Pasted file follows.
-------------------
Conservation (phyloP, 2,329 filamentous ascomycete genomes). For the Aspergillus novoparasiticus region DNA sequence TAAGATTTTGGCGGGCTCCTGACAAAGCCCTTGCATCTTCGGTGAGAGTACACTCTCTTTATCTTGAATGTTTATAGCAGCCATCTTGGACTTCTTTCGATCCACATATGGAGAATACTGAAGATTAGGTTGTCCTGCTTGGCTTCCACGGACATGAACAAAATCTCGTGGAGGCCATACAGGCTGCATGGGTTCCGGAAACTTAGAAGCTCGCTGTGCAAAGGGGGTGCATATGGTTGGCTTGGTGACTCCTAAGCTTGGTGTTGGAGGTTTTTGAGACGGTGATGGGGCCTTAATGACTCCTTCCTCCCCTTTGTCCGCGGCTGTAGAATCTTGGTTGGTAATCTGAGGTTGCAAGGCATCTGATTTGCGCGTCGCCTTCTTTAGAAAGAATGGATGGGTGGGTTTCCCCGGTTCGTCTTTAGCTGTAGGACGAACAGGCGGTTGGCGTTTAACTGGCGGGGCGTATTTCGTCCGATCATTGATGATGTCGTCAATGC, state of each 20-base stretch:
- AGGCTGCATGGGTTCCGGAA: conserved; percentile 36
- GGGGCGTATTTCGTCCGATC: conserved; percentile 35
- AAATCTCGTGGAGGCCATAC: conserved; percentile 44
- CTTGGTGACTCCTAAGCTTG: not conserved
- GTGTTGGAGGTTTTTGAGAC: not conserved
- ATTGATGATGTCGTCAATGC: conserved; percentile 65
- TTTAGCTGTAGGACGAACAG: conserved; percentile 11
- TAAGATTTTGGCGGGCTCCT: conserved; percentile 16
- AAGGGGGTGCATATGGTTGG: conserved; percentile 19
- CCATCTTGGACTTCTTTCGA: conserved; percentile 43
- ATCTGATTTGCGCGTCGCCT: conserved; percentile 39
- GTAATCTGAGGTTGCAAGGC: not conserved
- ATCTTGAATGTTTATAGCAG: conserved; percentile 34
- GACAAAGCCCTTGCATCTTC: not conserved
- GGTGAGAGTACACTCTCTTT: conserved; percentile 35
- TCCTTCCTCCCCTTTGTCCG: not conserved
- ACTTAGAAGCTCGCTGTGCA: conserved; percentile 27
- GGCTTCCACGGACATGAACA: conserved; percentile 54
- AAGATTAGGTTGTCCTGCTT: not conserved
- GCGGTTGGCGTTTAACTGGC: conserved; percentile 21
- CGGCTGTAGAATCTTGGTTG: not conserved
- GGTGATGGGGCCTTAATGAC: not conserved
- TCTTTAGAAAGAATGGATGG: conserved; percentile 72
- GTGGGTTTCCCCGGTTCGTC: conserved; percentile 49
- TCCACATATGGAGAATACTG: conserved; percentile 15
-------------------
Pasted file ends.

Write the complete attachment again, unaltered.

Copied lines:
Conservation (phyloP, 2,329 filamentous ascomycete genomes). For the Aspergillus novoparasiticus region DNA sequence TAAGATTTTGGCGGGCTCCTGACAAAGCCCTTGCATCTTCGGTGAGAGTACACTCTCTTTATCTTGAATGTTTATAGCAGCCATCTTGGACTTCTTTCGATCCACATATGGAGAATACTGAAGATTAGGTTGTCCTGCTTGGCTTCCACGGACATGAACAAAATCTCGTGGAGGCCATACAGGCTGCATGGGTTCCGGAAACTTAGAAGCTCGCTGTGCAAAGGGGGTGCATATGGTTGGCTTGGTGACTCCTAAGCTTGGTGTTGGAGGTTTTTGAGACGGTGATGGGGCCTTAATGACTCCTTCCTCCCCTTTGTCCGCGGCTGTAGAATCTTGGTTGGTAATCTGAGGTTGCAAGGCATCTGATTTGCGCGTCGCCTTCTTTAGAAAGAATGGATGGGTGGGTTTCCCCGGTTCGTCTTTAGCTGTAGGACGAACAGGCGGTTGGCGTTTAACTGGCGGGGCGTATTTCGTCCGATCATTGATGATGTCGTCAATGC, state of each 20-base stretch:
- AGGCTGCATGGGTTCCGGAA: conserved; percentile 36
- GGGGCGTATTTCGTCCGATC: conserved; percentile 35
- AAATCTCGTGGAGGCCATAC: conserved; percentile 44
- CTTGGTGACTCCTAAGCTTG: not conserved
- GTGTTGGAGGTTTTTGAGAC: not conserved
- ATTGATGATGTCGTCAATGC: conserved; percentile 65
- TTTAGCTGTAGGACGAACAG: conserved; percentile 11
- TAAGATTTTGGCGGGCTCCT: conserved; percentile 16
- AAGGGGGTGCATATGGTTGG: conserved; percentile 19
- CCATCTTGGACTTCTTTCGA: conserved; percentile 43
- ATCTGATTTGCGCGTCGCCT: conserved; percentile 39
- GTAATCTGAGGTTGCAAGGC: not conserved
- ATCTTGAATGTTTATAGCAG: conserved; percentile 34
- GACAAAGCCCTTGCATCTTC: not conserved
- GGTGAGAGTACACTCTCTTT: conserved; percentile 35
- TCCTTCCTCCCCTTTGTCCG: not conserved
- ACTTAGAAGCTCGCTGTGCA: conserved; percentile 27
- GGCTTCCACGGACATGAACA: conserved; percentile 54
- AAGATTAGGTTGTCCTGCTT: not conserved
- GCGGTTGGCGTTTAACTGGC: conserved; percentile 21
- CGGCTGTAGAATCTTGGTTG: not conserved
- GGTGATGGGGCCTTAATGAC: not conserved
- TCTTTAGAAAGAATGGATGG: conserved; percentile 72
- GTGGGTTTCCCCGGTTCGTC: conserved; percentile 49
- TCCACATATGGAGAATACTG: conserved; percentile 15